Ian Gingerich: Independent Projects and Midsummer

This is the sixth in a series of blog posts from Whitties studying on Whitman’s Crossroads: Pollination Biology in Sweden program this summer with Professor Heidi Dobson. Ian Gingerich ’19  plans to major in biology.

Hello! Exciting times here at Station Linné! We have a week left, and we are all right in the thick of things. Everyone is working on independent projects, and studying for the final. The lab has been very busy with people mounting insects, collecting data, and making graphs of their findings. The photo on the right is an example of the honeybees we have been catching around the Station. For my project I’ve been looking at the pollen baskets on different species of bees and doing weight comparisons.

Last Friday was midsummer and here in Sweden it’s a big deal. We went to a nearby village and danced around under a maypole with the entire town.

Afterwards were had a big dinner with everyone in the Station. It was a ton of fun!  A fun thing everyone does on midsummer is make flower crowns. It seems even the dogs here like to dress up!

Tomorrow we are headed to a big summer market! Everyone is excited, despite the looming plant and insect identification test that is also happening tomorrow.

Natalie Gregorius: On “becoming an insect”

This is the fifth in a series of blog posts from Whitties studying on Whitman’s Crossroads: Pollination Biology in Sweden program this summer with Professor Heidi Dobson. Natalie Gregorius ’19  plans to major in biology-environmental studies.

Stepping outside is stepping into another world at Station Linné. You are no longer in a human dominated world, but a world that belongs to the buzzing of pollinating bumble bees, the stretching of opening flowers, and the talking of birds. We constantly view the world from our perspective and make assumptions about the lives of these organisms. After two weeks of studying pollination biology, this common perspective we have has changed to that of the organisms, revealing their intricate and essential roles within our ecosystems. One of the most important pieces of advice I have gained thus far at Station Linné is to “become the insect” (a quote from our professor, Heidi). By becoming the insects that we have observed, collected, and identified, I am able to slip into the incredible world of pollination where flowers emit odors to attract visitors and worker honeybees cooperate to raise their entire colony. We owe a lot to these organisms that participate in the continuation of plant species, more than I knew before emerging myself into their lives.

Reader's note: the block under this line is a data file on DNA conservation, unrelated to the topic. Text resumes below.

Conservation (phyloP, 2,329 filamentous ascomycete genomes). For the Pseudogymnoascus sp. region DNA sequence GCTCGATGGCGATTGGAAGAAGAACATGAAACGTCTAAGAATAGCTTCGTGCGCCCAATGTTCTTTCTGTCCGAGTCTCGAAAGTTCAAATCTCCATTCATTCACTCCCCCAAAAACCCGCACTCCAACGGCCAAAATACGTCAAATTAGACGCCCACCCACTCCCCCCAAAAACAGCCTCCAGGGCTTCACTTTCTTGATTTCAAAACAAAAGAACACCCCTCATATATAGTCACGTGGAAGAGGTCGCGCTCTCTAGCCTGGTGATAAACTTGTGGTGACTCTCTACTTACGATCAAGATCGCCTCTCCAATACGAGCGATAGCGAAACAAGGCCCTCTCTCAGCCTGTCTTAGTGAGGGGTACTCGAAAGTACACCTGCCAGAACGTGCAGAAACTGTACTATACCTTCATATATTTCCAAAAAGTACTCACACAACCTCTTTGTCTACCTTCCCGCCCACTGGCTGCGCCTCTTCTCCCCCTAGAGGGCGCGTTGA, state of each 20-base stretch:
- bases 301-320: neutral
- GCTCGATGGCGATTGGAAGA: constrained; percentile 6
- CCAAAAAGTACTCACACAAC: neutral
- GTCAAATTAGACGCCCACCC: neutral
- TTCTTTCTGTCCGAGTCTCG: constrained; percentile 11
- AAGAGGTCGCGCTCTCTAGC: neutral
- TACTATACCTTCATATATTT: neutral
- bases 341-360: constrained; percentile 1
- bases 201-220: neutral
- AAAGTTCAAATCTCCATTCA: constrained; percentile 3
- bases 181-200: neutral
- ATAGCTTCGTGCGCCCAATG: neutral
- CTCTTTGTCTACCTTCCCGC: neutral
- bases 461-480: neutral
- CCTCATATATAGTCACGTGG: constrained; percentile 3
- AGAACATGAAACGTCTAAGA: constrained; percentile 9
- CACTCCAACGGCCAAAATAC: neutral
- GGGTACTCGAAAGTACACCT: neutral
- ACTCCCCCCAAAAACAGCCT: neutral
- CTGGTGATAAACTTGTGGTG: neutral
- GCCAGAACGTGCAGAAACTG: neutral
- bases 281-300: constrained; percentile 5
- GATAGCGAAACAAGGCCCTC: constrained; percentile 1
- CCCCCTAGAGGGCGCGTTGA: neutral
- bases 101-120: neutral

I think that there is a lot to learn from the study of pollination biology, especially in terms of how organisms interact and relate to each other. It is amazing how a relationship between a flower growing from the minerals and chemical compounds in the soil can respond and influence a pollinator that originates in a completely different way. Our world is full of unusual relationships and collaborations that we can learn from and apply to our own human world.

We have three more weeks of waking up to the sun at 4 am, wandering through meadows of flowers, putting insects into glass vials to identify, biking the dirt roads of Skogsby, and learning about the astonishing world of pollination. I look forward to all these moments and will miss this beautiful island with its small wonders hidden everywhere.


Allie Seracuse: Hej from Sweden again!!

This is the fourth in a series of blog posts from Whitties studying on Whitman’s Crossroads: Pollination Biology in Sweden program this summer with Professor Heidi Dobson. Allie Seracuse ’20  plans to major in biology.

Hej from Sweden again!!

Now we are getting settled into the station that we are sharing with around 20 researchers.  Although there have been some minor setbacks (for me mostly in the kitchen… chili does not include cinnamon), we are having a blast.  The time here is flying by and each day is full of activities. With the sun setting at around 11 pm (these sunsets are the perfect end to a busy day), there is plenty of daylight for us to use every minute.  




On the weekends we have visited Kalmar, the local town of about 30,000, which is situated just across the bridge on the mainland.  Here we got to see the castle and wander the cobblestone streets in search of lunch and chocolate shops.  

Along the way we found some cool art like this!!!!

We also visited a lighthouse this past weekend.  Here we got to go all the way to the top of this 1700’s lighthouse!  What a view!  

We were taught about the bird tagging project at the southern tip of the island.  Here they keep track of the migrating birds population and can see any changes over the years.

Finally we got to explore the island a little bit on our own!  This is my favorite type of traveling, because it is how my mom and dad discover new countries, and have taught me to explore a new world.  In this way we found a beach and a sand soccer field (my coach will be very happy to know I have been playing).  And how could we avoid going for a swim!  The water wasn’t too salty and was very warm too.


I have just bought a ticket to First Aid Kit, a Swedish band, who will be performing in a castle on the island and can’t wait.  I am so excited to get to know this country more though exploring the windmill riddled country sides and narrow city streets.

Bye for now!

Allie Seracuse

Oh I almost forgot, we are making sure to try all the Swedish treats!!